Israel Connection in Soviet Jewish Identity

Tags: Memory, Zionism, Jewish Identity

by Lilia Gaufberg

The story of Soviet Jewry mirrors the story of Jewry, period.

It is the story of otherness, of longing. It is the story of hiding behind closed doors as you struggle to keep your identity alive. It is the story of trying to make the world better as you are boxed further and further in. It is whispering the Shema, lighting Shabbat candles with the windows closed, braiding Challah in secret. It is a story in which existence and resistance are synonymous words.

To be a Soviet Jew was to be in limbo, a no-man’s land in which you were seen as an unwanted people, a burden to your country, but also were not allowed to leave it. To be a Soviet Jew was to find that the hand of the regime in which you existed was able to implement a cross-continental form of oppression.

Even in the midst of this political, cultural, and academic isolation, however, Soviet Jews knew that their story did not exist in a vacuum. Even the most secular Soviet Jews would reflect on the myriad of Jewish stories, from the Bible to the time of the Inquisition to the pogroms, and understand that to be a Jew is to struggle; to be a Jew is to fight. The re-birth of Israel became a beacon of light, hope, and freedom for many Soviet Jews. Just as Israel’s anthem expresses, Soviet Jews had a hope, a hope to one day be a free people in the land of Zion and Jerusalem.

® 2018 Photo by Amos Ben Gershom

Natan Sharansky is often thought of as the face of Soviet-Jewish struggle and resistance. Sharansky was born in 1948, the same year as Israel was re-established, in Donetzk, Ukraine. After graduating with a computer science degree from the Physical Technical University in Moscow, he decided that it was time to leave the USSR. He applied for an exit visa to immigrate to Israel, but he was forbidden to leave for reasons which were not specified. It was around this time that Sharansky became involved in human rights and peace activism, and also emerged as one of the founders of the Moscow Helsinki Group, a movement for solidarity among Soviet dissidents, Jews and gentiles alike.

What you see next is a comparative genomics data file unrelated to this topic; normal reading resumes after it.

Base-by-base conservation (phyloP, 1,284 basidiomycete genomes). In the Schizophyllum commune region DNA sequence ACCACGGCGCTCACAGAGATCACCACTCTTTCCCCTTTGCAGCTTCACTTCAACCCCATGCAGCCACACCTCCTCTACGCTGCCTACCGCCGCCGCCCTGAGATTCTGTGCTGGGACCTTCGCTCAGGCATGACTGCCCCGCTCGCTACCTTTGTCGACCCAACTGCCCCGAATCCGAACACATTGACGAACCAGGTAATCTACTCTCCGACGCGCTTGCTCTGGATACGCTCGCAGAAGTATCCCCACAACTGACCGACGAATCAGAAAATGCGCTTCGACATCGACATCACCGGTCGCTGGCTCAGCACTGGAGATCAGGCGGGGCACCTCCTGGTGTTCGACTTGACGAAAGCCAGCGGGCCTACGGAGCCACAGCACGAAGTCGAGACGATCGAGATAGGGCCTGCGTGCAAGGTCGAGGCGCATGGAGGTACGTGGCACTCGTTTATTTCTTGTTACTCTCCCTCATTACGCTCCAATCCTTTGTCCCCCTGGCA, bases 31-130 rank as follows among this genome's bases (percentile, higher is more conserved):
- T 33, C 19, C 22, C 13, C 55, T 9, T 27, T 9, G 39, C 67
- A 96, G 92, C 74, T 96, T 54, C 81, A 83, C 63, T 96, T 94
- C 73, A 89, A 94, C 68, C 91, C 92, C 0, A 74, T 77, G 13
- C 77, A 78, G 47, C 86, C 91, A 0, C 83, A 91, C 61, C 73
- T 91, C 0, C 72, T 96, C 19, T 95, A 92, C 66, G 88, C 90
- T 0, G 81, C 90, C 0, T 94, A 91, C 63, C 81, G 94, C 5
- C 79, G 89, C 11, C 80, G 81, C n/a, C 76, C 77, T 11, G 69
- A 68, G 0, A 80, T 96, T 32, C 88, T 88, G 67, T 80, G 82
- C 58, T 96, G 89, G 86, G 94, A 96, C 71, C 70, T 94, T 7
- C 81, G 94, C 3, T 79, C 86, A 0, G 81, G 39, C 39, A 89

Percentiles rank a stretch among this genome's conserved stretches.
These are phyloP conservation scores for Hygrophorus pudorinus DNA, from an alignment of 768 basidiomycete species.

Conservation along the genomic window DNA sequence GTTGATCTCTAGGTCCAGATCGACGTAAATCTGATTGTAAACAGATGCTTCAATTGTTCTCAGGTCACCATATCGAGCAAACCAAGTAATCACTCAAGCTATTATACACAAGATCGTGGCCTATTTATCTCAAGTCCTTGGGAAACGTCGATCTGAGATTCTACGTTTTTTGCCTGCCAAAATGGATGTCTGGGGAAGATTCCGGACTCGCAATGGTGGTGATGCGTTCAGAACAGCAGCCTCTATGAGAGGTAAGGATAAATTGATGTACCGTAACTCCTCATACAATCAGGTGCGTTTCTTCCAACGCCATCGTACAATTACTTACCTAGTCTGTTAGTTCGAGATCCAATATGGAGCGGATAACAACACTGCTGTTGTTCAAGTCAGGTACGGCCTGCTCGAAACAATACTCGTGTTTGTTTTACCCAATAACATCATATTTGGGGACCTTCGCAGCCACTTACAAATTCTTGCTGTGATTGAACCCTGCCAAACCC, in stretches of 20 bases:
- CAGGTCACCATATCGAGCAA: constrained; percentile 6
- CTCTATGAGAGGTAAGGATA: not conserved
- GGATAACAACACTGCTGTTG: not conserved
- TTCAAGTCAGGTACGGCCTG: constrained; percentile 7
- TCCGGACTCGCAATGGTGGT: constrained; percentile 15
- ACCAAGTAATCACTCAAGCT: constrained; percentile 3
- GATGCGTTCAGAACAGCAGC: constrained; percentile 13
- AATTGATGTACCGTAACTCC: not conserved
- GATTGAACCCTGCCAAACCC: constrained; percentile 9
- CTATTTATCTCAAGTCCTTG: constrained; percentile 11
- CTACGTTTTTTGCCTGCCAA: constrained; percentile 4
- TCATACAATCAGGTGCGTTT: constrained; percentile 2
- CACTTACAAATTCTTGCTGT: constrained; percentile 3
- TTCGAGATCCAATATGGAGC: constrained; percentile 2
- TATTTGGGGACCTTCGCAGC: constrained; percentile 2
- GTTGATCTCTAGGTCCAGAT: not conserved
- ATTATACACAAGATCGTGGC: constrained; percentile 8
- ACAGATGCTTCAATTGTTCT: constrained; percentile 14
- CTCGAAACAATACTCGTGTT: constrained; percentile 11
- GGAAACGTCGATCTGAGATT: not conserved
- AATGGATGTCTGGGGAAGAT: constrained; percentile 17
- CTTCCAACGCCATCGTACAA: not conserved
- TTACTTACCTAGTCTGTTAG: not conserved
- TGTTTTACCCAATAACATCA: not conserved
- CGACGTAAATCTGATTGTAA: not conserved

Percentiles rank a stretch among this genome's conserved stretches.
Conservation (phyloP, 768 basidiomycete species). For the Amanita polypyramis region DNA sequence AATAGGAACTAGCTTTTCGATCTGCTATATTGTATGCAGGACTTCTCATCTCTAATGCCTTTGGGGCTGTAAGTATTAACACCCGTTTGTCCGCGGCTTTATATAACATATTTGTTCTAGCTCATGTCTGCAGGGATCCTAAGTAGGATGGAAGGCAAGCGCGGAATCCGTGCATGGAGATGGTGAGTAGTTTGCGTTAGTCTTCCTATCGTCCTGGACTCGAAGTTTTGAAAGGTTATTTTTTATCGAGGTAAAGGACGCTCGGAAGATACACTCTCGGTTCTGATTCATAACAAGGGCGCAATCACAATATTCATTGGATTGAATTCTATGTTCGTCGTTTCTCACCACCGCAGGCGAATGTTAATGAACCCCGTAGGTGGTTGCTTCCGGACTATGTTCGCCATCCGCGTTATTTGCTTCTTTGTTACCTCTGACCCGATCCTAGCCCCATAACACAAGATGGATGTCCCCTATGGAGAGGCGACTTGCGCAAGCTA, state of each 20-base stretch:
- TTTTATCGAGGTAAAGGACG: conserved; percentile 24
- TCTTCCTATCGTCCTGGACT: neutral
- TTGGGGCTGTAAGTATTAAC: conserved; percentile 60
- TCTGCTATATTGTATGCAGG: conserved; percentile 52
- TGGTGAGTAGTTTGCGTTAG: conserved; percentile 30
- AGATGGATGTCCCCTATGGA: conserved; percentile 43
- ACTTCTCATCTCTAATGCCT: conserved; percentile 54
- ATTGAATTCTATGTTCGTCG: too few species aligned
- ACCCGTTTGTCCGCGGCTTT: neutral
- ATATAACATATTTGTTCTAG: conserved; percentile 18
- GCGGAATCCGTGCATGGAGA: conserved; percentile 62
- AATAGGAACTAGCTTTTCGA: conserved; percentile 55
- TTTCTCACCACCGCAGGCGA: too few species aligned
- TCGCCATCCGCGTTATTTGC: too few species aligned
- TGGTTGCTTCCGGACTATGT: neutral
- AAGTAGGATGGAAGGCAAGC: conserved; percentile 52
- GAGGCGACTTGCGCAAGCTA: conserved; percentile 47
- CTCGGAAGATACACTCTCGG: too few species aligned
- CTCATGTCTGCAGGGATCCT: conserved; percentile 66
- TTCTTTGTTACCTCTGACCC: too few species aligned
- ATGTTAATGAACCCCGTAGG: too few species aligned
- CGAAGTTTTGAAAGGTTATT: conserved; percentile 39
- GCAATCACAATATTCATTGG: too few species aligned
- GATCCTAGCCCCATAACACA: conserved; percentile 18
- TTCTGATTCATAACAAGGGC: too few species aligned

In 1977, Sharansky’s activism was put to a halt. Sharansky was slandered in a Soviet newspaper. He was accused of spying for the CIA, and was thrown in jail. These false charges of high treason resulted in Sharansky’s being sentenced to 13 years of imprisonment, including hard labor and brutal solitary confinement. However, even in the midst of this dark time, Sharansky never allowed himself to lose strength mentally and to forego his dream of finding his way to Israel. He would play chess match after chess match with himself in his mind in order to keep himself sane.

Outside of his prison cell, Sharansky’s wife and the international community were fighting for his freedom. On February 11th, 1986, after only 9 years of imprisonment, Sharansky was released early due to international pressure on his behalf. His dream of “Next Year in Jerusalem” was realized on that same day.

Sharansky’s experiences of oppression and subjugation in the Soviet Union ended up being catalysts for truly positive change. Sharansky shifted the course of Jewish and Israeli history in many much-needed ways, from founding the Soviet Jewry Zionist Forum, a group dedicated to assisting new Israeli immigrants and bringing to light discussions about various absorption issues, to creating the political party Yisrael B’Aliyah, to serving as the Associate Editor of the Jerusalem Report. All of his hard work has culminated into his current position as Chairman of the Jewish Agency for Israel. His human rights advocacy has continued ceaselessly since his days in the USSR. Natan Sharansky is Israel: resilient, passionate, and determined to create a better, more just world.

Lilia Rebecca Gaufberg is a 24-year-old American-born teacher and artist. She is currently teaching English in Israel and is in the process of making Aliyah. For more examples of her artwork, please visit her Facebook page, Art by Lilia.

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Tags: Memory, Zionism, Jewish Identity